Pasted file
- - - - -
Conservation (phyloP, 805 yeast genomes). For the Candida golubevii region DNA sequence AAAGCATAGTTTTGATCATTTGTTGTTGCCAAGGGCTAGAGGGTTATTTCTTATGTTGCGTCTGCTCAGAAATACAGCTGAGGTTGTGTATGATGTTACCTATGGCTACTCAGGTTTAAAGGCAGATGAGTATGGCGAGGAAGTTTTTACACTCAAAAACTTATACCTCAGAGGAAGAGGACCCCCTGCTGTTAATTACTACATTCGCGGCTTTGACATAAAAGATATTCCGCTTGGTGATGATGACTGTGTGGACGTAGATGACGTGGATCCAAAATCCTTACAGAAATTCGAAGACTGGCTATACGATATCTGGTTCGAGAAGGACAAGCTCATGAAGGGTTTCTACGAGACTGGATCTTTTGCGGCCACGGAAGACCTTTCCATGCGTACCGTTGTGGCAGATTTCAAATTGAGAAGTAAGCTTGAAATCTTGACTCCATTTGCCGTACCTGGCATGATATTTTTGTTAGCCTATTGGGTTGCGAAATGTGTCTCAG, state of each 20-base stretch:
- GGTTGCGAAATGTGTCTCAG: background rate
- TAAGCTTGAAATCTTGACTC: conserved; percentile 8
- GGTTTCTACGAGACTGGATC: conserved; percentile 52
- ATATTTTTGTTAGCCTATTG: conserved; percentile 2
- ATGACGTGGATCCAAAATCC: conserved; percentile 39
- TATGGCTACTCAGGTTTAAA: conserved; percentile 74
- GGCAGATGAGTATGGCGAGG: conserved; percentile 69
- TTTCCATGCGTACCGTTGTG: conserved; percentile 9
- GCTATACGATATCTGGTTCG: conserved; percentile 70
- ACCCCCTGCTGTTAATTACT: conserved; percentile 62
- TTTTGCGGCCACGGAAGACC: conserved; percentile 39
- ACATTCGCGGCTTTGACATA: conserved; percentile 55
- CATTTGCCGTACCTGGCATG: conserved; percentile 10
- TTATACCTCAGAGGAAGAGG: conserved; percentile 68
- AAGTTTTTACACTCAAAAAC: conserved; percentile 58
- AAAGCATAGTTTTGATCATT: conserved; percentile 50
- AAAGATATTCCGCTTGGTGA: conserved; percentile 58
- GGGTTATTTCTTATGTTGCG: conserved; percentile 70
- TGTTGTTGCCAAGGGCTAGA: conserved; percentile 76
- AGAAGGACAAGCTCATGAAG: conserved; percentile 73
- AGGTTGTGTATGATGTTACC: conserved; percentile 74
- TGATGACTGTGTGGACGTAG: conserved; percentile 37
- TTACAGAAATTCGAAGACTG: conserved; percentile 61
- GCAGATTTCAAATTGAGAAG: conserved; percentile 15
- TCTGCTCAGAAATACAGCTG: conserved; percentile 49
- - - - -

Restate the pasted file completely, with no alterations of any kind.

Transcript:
Conservation (phyloP, 805 yeast genomes). For the Candida golubevii region DNA sequence AAAGCATAGTTTTGATCATTTGTTGTTGCCAAGGGCTAGAGGGTTATTTCTTATGTTGCGTCTGCTCAGAAATACAGCTGAGGTTGTGTATGATGTTACCTATGGCTACTCAGGTTTAAAGGCAGATGAGTATGGCGAGGAAGTTTTTACACTCAAAAACTTATACCTCAGAGGAAGAGGACCCCCTGCTGTTAATTACTACATTCGCGGCTTTGACATAAAAGATATTCCGCTTGGTGATGATGACTGTGTGGACGTAGATGACGTGGATCCAAAATCCTTACAGAAATTCGAAGACTGGCTATACGATATCTGGTTCGAGAAGGACAAGCTCATGAAGGGTTTCTACGAGACTGGATCTTTTGCGGCCACGGAAGACCTTTCCATGCGTACCGTTGTGGCAGATTTCAAATTGAGAAGTAAGCTTGAAATCTTGACTCCATTTGCCGTACCTGGCATGATATTTTTGTTAGCCTATTGGGTTGCGAAATGTGTCTCAG, state of each 20-base stretch:
- GGTTGCGAAATGTGTCTCAG: background rate
- TAAGCTTGAAATCTTGACTC: conserved; percentile 8
- GGTTTCTACGAGACTGGATC: conserved; percentile 52
- ATATTTTTGTTAGCCTATTG: conserved; percentile 2
- ATGACGTGGATCCAAAATCC: conserved; percentile 39
- TATGGCTACTCAGGTTTAAA: conserved; percentile 74
- GGCAGATGAGTATGGCGAGG: conserved; percentile 69
- TTTCCATGCGTACCGTTGTG: conserved; percentile 9
- GCTATACGATATCTGGTTCG: conserved; percentile 70
- ACCCCCTGCTGTTAATTACT: conserved; percentile 62
- TTTTGCGGCCACGGAAGACC: conserved; percentile 39
- ACATTCGCGGCTTTGACATA: conserved; percentile 55
- CATTTGCCGTACCTGGCATG: conserved; percentile 10
- TTATACCTCAGAGGAAGAGG: conserved; percentile 68
- AAGTTTTTACACTCAAAAAC: conserved; percentile 58
- AAAGCATAGTTTTGATCATT: conserved; percentile 50
- AAAGATATTCCGCTTGGTGA: conserved; percentile 58
- GGGTTATTTCTTATGTTGCG: conserved; percentile 70
- TGTTGTTGCCAAGGGCTAGA: conserved; percentile 76
- AGAAGGACAAGCTCATGAAG: conserved; percentile 73
- AGGTTGTGTATGATGTTACC: conserved; percentile 74
- TGATGACTGTGTGGACGTAG: conserved; percentile 37
- TTACAGAAATTCGAAGACTG: conserved; percentile 61
- GCAGATTTCAAATTGAGAAG: conserved; percentile 15
- TCTGCTCAGAAATACAGCTG: conserved; percentile 49